'We're like one big family': Emotional scenes as families travel from far to salute loved ones on HMS Prince of Wales

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EMOTIONAL scenes greeted Britain's new aircraft carrier as it arrived in Portsmouth - with families travelling across the UK to salute their loved ones serving on-board.

Thousands of well-wishers lined the Hot Walls and the shoreline from Gunwharf Quays to Southsea as the aircraft carrier made its way into the harbour.

Proud dad's Gareth Wood, 44, and Darren Day, 54, watching HMS Prince of Wales arrive in Portsmouth.

Proud dad's Gareth Wood, 44, and Darren Day, 54, watching HMS Prince of Wales arrive in Portsmouth.

It was an emotional sight for Gareth Wood, who had set off at 12am from Wigan in order to see the arrival of the ship, which has his 24-year-old son serving on-board as an engineer.

The 44-year-old said: 'I got here at 5am this morning and it's been worth every second.

'It's a very, very proud moment.

READ MORE: The faces behind the mighty HMS Prince of Wales

Adrienne Hodgson-Hoy had travelled from Hull with her dogs Milly and Merlin to support her nephew on-board HMS Prince of Wales.

Adrienne Hodgson-Hoy had travelled from Hull with her dogs Milly and Merlin to support her nephew on-board HMS Prince of Wales.

'He went in when he was 16-years-old and he absolutely adores it.

'We've been very impressed with how he has been looked after - they have really cared for him.'

Adrienne Hodgson-Hoy had driven from Hull to support her nephew Michael, who is serving as a project manager with BAE to help both HMS Prince of Wales and HMS Queen Elizabeth.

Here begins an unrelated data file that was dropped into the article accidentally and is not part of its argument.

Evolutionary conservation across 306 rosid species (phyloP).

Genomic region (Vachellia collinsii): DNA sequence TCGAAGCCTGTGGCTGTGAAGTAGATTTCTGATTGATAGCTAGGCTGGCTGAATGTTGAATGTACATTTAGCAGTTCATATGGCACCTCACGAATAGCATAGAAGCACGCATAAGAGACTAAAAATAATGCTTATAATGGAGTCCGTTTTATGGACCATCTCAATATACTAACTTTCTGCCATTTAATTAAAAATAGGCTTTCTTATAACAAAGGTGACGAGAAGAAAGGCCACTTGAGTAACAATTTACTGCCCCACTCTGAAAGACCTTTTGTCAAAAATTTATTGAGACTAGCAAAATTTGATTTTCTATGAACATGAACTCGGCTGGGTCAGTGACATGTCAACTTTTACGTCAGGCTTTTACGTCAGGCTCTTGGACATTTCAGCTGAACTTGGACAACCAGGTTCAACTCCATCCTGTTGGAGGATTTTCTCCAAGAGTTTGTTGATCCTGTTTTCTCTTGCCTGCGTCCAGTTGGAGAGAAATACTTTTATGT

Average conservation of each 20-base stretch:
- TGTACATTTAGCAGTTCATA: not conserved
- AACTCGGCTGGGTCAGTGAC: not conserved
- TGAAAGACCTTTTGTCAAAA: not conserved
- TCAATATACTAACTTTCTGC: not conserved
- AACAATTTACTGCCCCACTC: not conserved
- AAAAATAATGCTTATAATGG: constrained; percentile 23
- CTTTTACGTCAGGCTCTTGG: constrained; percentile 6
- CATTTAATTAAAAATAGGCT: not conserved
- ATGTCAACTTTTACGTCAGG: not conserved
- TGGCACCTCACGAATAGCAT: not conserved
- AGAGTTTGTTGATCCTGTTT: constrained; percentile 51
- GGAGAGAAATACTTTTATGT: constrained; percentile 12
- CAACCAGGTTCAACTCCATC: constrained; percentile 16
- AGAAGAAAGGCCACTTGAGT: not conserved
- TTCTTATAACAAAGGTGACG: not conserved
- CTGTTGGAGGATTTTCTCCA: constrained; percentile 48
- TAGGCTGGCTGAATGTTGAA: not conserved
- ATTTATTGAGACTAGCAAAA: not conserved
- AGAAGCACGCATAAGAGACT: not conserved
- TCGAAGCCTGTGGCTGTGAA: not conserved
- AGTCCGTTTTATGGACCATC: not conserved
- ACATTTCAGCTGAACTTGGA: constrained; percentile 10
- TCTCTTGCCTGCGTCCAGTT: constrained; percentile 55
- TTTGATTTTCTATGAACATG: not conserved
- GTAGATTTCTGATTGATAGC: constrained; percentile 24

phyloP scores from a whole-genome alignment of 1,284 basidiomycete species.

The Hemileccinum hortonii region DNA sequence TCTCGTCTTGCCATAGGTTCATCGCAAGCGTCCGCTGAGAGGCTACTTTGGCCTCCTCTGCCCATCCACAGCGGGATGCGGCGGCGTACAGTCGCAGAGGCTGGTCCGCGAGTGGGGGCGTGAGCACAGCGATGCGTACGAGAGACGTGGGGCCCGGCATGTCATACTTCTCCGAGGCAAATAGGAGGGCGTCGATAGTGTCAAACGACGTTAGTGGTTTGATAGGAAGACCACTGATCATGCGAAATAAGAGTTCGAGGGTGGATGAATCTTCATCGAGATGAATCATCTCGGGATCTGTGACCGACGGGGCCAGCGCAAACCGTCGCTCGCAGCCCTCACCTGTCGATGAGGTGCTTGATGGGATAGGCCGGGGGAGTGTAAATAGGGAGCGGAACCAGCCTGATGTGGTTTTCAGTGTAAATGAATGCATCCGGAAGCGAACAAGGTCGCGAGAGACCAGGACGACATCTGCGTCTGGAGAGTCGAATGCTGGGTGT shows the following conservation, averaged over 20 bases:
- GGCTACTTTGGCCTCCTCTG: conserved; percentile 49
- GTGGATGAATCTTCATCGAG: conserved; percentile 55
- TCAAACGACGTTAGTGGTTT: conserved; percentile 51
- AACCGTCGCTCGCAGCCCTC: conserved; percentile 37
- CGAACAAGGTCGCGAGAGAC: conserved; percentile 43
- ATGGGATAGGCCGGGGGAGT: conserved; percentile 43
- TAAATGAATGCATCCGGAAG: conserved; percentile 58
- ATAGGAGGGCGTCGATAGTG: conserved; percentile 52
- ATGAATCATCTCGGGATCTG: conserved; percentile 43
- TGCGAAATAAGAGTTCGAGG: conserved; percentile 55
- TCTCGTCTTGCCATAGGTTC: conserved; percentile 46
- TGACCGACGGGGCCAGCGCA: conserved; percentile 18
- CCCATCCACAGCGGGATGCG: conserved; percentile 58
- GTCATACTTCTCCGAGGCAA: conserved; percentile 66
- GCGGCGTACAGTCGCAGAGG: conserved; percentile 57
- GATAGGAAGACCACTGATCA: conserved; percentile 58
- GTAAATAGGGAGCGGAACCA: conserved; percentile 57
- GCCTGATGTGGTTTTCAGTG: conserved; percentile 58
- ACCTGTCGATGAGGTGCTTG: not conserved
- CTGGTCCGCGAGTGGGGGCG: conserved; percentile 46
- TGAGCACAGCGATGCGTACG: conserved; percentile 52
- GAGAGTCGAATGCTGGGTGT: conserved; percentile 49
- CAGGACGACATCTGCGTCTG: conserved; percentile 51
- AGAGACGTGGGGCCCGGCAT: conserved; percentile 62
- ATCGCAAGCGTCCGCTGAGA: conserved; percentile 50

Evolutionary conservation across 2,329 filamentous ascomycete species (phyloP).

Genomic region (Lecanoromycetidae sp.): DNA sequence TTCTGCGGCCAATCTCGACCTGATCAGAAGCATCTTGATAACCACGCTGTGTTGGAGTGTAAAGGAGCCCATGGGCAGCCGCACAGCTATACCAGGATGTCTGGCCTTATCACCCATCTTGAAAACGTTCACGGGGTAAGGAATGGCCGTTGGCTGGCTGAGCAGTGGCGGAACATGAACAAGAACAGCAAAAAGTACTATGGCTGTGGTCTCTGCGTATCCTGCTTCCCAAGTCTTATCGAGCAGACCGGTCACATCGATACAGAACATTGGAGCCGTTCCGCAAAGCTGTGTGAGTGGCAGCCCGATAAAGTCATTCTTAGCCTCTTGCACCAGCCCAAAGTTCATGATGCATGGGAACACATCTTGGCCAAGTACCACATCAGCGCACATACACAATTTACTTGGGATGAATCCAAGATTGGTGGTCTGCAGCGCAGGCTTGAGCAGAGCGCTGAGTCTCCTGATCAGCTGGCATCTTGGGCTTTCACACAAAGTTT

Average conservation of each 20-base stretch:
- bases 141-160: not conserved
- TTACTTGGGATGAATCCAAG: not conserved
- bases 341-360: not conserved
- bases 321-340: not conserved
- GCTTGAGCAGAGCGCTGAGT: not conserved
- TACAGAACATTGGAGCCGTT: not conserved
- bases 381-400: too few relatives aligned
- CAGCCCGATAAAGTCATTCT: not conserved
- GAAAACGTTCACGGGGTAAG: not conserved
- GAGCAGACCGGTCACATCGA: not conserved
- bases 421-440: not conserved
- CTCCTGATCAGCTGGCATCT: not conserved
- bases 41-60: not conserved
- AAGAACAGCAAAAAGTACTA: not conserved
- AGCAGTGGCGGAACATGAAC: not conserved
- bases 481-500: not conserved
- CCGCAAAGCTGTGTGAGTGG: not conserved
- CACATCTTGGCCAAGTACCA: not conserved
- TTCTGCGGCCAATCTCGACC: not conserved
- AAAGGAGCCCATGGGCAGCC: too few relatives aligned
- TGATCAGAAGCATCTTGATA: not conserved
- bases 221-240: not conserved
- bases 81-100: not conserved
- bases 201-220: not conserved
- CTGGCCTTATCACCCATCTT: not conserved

She said: 'I came down specially to see the Queen Elizabeth earlier in the year, and it's really exciting to see the Prince of Wales come in.

READ MORE: This is what will happen to HMS Prince of Wales after her Portsmouth arrival

'Michael has worked so hard and everyone in the family is so proud.'

The 24-year-old became a BAE Systems STEM ambassador in 2017, after joining as an apprentice straight from school in 2011.

Speaking to The News, two years ago, he said BAE had helped him to buy his first home in Portsmouth and that he was eager to encourage others to follow in his footsteps.

But his naval career meant Adrienne had to think twice about taking her husband's surname when they were married last year.

The funeral celebrant said: 'I felt I had to take a double-barrelled surname when I got married - otherwise I would be called A-Hoy all the time.'

Marie and Larry Riley came down all the way from Liverpool to see their granddaughter's third passing out ceremony on Friday - and wanted to see the new aircraft carrier so much they risked missing their coach ride home.

Marie said: 'It was a lovely day yesterday and we thought we had to see the carrier, but we are cutting it a bit fine.

'We have an hour to see the carrier, get our luggage, and catch our coach.'

Their granddaughter Lauren McCarthy, 25, is set to become a PTI instructor at HMS Raleigh.

The ship’s arrival at its new home was also an exciting experience for those without a connection to those serving on-board, with sea cadets Isabelle, 14, and Catherine, 13, travelling with their parents from Oxford to show their support. 

Isabelle said: ‘We were here on Thursday for a tour of HMS Smiter, but it couldn’t leave port because of the fog. 

‘When we heard the aircraft carrier would be here, we got up at 8am to be here on time.’ 

But it was the support of loved ones in the crowds that helped cement the feeling of the Royal Navy being 'one big family,' according to teacher Darren Day, who came to support his son Seth, serving on-board as a chef.

The 54-year-old said: 'He was born to be in the navy.

‘He wanted to see the world – and he loves cooking.’

Gareth added: ‘And my son loves eating it.’

Seth is one of 67 kitchen staff keeping more than 800 crew members and troops well-fed as they serve on the ship. 

HMS Prince of Wales passed Old Portsmouth at 2pm, with a fly-pass from a pair of Hawk jets. 

Proud dad Gareth said: ‘It’s been a very special day.’